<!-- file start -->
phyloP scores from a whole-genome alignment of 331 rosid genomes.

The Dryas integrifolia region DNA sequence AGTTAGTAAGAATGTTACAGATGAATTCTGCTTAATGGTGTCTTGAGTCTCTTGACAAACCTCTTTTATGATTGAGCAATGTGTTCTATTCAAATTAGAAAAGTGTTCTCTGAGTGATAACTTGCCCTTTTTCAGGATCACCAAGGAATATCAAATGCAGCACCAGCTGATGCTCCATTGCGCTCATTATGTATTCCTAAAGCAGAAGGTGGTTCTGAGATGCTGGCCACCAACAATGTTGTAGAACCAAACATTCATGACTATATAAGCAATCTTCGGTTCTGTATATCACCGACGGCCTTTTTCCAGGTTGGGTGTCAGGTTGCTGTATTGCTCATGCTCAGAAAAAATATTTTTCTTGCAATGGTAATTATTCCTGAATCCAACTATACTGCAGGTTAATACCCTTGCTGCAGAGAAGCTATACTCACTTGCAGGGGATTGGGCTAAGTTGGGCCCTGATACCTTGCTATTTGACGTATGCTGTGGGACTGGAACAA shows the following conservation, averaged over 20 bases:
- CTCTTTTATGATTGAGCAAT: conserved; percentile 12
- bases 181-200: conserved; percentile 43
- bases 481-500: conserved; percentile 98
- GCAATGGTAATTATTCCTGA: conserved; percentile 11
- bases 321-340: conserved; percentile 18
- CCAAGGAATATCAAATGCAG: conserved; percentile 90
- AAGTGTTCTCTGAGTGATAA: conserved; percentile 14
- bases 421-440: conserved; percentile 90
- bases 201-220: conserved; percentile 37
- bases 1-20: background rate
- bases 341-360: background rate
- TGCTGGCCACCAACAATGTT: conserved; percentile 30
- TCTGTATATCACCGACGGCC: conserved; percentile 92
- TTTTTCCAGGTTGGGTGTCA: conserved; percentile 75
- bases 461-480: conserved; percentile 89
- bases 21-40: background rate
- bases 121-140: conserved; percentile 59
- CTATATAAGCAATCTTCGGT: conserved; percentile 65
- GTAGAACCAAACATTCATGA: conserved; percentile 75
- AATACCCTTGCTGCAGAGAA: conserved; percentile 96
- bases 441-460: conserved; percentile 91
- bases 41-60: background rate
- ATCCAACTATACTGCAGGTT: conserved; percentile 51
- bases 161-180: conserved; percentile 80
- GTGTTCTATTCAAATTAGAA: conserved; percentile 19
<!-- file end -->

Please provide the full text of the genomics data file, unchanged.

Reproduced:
phyloP scores from a whole-genome alignment of 331 rosid genomes.

The Dryas integrifolia region DNA sequence AGTTAGTAAGAATGTTACAGATGAATTCTGCTTAATGGTGTCTTGAGTCTCTTGACAAACCTCTTTTATGATTGAGCAATGTGTTCTATTCAAATTAGAAAAGTGTTCTCTGAGTGATAACTTGCCCTTTTTCAGGATCACCAAGGAATATCAAATGCAGCACCAGCTGATGCTCCATTGCGCTCATTATGTATTCCTAAAGCAGAAGGTGGTTCTGAGATGCTGGCCACCAACAATGTTGTAGAACCAAACATTCATGACTATATAAGCAATCTTCGGTTCTGTATATCACCGACGGCCTTTTTCCAGGTTGGGTGTCAGGTTGCTGTATTGCTCATGCTCAGAAAAAATATTTTTCTTGCAATGGTAATTATTCCTGAATCCAACTATACTGCAGGTTAATACCCTTGCTGCAGAGAAGCTATACTCACTTGCAGGGGATTGGGCTAAGTTGGGCCCTGATACCTTGCTATTTGACGTATGCTGTGGGACTGGAACAA shows the following conservation, averaged over 20 bases:
- CTCTTTTATGATTGAGCAAT: conserved; percentile 12
- bases 181-200: conserved; percentile 43
- bases 481-500: conserved; percentile 98
- GCAATGGTAATTATTCCTGA: conserved; percentile 11
- bases 321-340: conserved; percentile 18
- CCAAGGAATATCAAATGCAG: conserved; percentile 90
- AAGTGTTCTCTGAGTGATAA: conserved; percentile 14
- bases 421-440: conserved; percentile 90
- bases 201-220: conserved; percentile 37
- bases 1-20: background rate
- bases 341-360: background rate
- TGCTGGCCACCAACAATGTT: conserved; percentile 30
- TCTGTATATCACCGACGGCC: conserved; percentile 92
- TTTTTCCAGGTTGGGTGTCA: conserved; percentile 75
- bases 461-480: conserved; percentile 89
- bases 21-40: background rate
- bases 121-140: conserved; percentile 59
- CTATATAAGCAATCTTCGGT: conserved; percentile 65
- GTAGAACCAAACATTCATGA: conserved; percentile 75
- AATACCCTTGCTGCAGAGAA: conserved; percentile 96
- bases 441-460: conserved; percentile 91
- bases 41-60: background rate
- ATCCAACTATACTGCAGGTT: conserved; percentile 51
- bases 161-180: conserved; percentile 80
- GTGTTCTATTCAAATTAGAA: conserved; percentile 19